Svadhyaya is the fourth Niyama of Ashtanga Yoga. Most often translated into English as “Self-Study.” It is a part of the ancient Indian education system. Let us have a look into this.
According to the Sanskrit dictionary spokensanskrit.org, Svadhyaya means “to study”, “recite a mantra or Veda or any sacred text”, or “repeat the Veda or any sacred text in a low voice to one’s own self.” The term also means Self-Study in the sense “to study sacred texts for the one’s own self.” Simply put, it is the perusal of sacred texts or Vedic literature.
It is the combination of two Sanskrit words viz. Sva and Adhyaya. Sva means Self and Adhyaya means ‘a collection of texts.’ Its literal meaning is “a collection of text meant for one’s study.” The indicated meaning of the term is ‘one’s engagement in the study of sacred texts.’
There is yet another interpretation of the term as the combination of Sva and Dhyaya. Dhyaya means to meditate or to contemplate. Hence it means the contemplation of the Self or Atman. In this sense, it is the Study of the Self.
Svadhyaya and Sravana
In the ancient Indian education system, the study of a doctrine or philosophy involves three stages: Sravana (listening), Manana (repetition or contemplation), and Nididhyasana (extended contemplation). In those days, learning happens through listening only. Manana is pondering over what has been learned. Nididhyasana is getting it fixed to become a permanent part of you by extended contemplation. Svadhyaya includes all three.
Svadhyaya in Yoga
Yoga Sutra of Patanjali
Patanjali used the term in two places. In the first Sutra of the Second Chapter (Sadhana Pada), he says “Tapas (austerity), Svadhyaya (study), and Ishvara Pranidhana (the complete surrender to God) are known as Kriya Yoga.
These three also form part of the five-fold Niyama as declared by Sutra 32. The five-fold Niyama (observances) are Saucha, Santosha, Tapas, Svadhyaya, and Ishvara Pranidhana.
The last three Niyamas are more important than the others. The first Chapter explains the nature and types of Samadhi. The second chapter says Kriya Yoga which constitutes the last three Niyamas is the practical means to attain Samadhi.
If anyone could not pursue the path of the typical Yoga of eight limbs, a vigorous practice of Kriya Yoga will give the same result.
The study of sacred texts or repetition of mantras is an important practice that should not be missed to attain the result.
According to Sutra 44, communion with the chosen deity manifests with Study. Swami Vivekananda in his commentary on this Sutra says “By repetition of the mantra comes the realization of the intended deity.” Here, we should note that “repetition of mantra” is also a meaning of Svadhyaya.
Varaha Upanishad gives a ten-fold Niyama. The Upanishad does not use the term Svadhyaya. Instead, it uses the term Siddhanta Sravana. Siddhanta means spiritual doctrines and Sravana means hearing. Hearing or listening to Spiritual doctrines is known as Siddhanta Sravana.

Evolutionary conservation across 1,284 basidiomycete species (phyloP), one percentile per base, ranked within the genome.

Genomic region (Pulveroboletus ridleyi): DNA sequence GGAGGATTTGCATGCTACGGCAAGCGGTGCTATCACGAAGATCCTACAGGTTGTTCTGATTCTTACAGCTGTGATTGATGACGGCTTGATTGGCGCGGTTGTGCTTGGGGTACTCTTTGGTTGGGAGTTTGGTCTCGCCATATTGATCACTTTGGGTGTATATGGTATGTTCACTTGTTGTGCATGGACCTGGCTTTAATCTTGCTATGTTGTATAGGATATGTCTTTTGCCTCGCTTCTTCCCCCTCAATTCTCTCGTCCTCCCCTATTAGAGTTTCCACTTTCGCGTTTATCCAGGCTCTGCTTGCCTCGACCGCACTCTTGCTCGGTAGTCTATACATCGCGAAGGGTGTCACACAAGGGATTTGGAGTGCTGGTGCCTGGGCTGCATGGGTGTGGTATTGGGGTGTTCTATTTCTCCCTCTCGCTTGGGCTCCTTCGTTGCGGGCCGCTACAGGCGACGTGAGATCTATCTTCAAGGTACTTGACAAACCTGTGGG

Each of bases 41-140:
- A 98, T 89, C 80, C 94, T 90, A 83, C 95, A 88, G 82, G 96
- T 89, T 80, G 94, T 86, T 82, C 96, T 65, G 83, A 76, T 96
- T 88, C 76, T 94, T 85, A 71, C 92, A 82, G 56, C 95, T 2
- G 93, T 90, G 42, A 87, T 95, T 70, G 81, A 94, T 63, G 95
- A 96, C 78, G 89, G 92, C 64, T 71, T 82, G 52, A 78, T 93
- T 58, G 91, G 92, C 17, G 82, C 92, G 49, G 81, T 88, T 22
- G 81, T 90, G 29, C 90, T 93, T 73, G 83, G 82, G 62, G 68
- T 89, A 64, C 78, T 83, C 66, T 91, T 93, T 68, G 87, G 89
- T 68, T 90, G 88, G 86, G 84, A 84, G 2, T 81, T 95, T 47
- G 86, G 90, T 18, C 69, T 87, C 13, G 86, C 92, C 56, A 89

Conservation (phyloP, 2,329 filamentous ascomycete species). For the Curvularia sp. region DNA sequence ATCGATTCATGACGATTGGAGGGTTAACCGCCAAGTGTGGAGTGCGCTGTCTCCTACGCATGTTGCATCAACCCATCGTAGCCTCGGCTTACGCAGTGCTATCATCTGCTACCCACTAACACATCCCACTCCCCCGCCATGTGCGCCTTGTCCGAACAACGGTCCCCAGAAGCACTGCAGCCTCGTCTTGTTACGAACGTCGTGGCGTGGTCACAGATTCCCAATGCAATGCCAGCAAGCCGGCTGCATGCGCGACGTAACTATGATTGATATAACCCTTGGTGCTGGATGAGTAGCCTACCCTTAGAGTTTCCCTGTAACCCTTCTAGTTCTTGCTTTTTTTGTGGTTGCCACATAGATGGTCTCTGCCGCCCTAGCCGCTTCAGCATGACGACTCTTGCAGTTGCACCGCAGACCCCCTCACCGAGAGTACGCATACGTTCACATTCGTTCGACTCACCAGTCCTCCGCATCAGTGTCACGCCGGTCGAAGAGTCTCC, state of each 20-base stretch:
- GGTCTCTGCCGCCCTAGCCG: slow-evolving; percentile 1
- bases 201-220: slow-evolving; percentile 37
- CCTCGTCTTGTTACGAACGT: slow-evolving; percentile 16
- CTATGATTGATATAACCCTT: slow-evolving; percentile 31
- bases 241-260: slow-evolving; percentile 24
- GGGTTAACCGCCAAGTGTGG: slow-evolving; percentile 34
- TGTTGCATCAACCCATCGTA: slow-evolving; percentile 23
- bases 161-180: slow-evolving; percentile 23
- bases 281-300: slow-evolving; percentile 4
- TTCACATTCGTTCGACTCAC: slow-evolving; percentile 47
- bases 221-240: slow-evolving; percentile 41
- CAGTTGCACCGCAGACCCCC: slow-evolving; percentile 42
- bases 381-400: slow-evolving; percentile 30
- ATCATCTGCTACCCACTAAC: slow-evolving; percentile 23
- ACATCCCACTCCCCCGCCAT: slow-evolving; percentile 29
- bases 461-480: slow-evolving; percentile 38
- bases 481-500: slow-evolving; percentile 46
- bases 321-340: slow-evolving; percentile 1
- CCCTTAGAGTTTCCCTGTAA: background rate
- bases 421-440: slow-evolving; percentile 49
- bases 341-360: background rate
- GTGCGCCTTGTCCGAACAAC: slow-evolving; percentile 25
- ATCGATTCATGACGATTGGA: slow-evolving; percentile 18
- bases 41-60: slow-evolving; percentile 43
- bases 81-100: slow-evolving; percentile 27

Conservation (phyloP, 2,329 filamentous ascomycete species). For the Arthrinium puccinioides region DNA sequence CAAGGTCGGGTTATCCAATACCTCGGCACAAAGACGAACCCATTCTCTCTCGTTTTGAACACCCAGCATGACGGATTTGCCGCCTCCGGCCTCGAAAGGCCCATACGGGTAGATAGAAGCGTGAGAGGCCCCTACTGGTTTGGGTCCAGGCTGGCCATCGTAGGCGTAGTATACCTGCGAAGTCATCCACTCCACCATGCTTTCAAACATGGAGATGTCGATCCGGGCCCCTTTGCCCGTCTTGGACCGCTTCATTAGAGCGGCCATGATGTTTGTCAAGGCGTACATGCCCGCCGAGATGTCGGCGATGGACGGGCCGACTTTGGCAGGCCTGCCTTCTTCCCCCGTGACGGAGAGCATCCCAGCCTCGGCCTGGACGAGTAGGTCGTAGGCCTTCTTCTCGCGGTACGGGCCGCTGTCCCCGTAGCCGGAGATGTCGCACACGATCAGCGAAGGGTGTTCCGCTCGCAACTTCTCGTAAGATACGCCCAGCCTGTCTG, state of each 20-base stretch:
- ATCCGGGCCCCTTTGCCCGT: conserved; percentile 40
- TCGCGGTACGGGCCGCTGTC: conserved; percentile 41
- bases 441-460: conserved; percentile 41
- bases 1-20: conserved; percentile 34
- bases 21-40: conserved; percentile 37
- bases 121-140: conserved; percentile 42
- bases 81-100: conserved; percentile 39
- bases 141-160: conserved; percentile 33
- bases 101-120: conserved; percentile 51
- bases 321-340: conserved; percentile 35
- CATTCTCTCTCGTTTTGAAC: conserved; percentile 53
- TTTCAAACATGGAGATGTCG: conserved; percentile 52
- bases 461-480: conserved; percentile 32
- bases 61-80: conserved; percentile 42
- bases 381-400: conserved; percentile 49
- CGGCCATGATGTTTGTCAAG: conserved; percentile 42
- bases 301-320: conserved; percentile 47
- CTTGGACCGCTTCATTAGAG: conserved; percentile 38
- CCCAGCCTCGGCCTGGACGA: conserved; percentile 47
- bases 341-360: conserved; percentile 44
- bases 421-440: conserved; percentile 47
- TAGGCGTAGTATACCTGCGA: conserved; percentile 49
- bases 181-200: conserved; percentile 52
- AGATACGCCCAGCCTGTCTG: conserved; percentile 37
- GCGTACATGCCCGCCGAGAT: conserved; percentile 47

Darshana Upanishad also prescribes a ten-fold Niyama that includes Siddhanta Sravana. It defines Siddhanta Sravana as “the understanding the reality of existence, the eternal wisdom, bliss, and reality that exists inside. This is the study of truth taught by Upanishads.”
Shandilya Upanishad too gives a ten-fold Niyama that includes Siddhanta Sravana. According to this Upanishad, Siddhanta Sravana is the exploration of Vedanta or the philosophy of Upanishads.
According to Tri Sikhi Brahmana Upanishad, Vedanta Sravana is one of the ten-fold Niyama. Vedanta Sravana is the study of the Upanishads.
Svadhyaya In Bhagavad Gita
Svadhyaya along with a speech that is truthful, harmless, pleasing, and beneficial to the listener is known as austerity by word.Bhagavad Gita 17.15
According to the Bhagavad Gita, the study of sacred texts is a part of austerity.
Svadhyaya in Jainism
Jainism imposes a five-fold code of conduct on a householder.
- Jnanachar (Code of right knowledge)
- Darshanachar (Code of right perception)
- Charitrachar (Code of right conduct)
- Tapachar (Code of Austerity)
- Viryachar (Code of vigour)
Of these codes of conduct, Tapachar (Code of austerity) is two-fold: external and internal. The internal code of austerity is six-fold: repentance, modesty, selfless service, Svadhyaya (self-study), meditation, and shed-off of the body consciousness.
Hence in Jainism, Svadhyaya is one of the internal austerities. It is the study of the Self. It has two aspects. Getting conscious of one’s faults and limitations is one aspect. The other aspect is understanding the nature of the Self which involves the following five steps.
- Vächanä (listening or studying the sacred texts)
- Pruchchhanä (asking questions for clarification)
- Parävartanä (repeating the texts and its meaning)
- Anuprekshä (contemplating on its meaning)
- Dharma_kathä (engaging in spiritual discussions, inquiries, and teaching)
In Hinduism, Jainism, and Yoga philosophy, Svadhyaya is the study of the Self. The study of the Self or Atman involves the study of the sacred texts. We may define Svadhyaya as the study of the true self with the help of the study of sacred texts.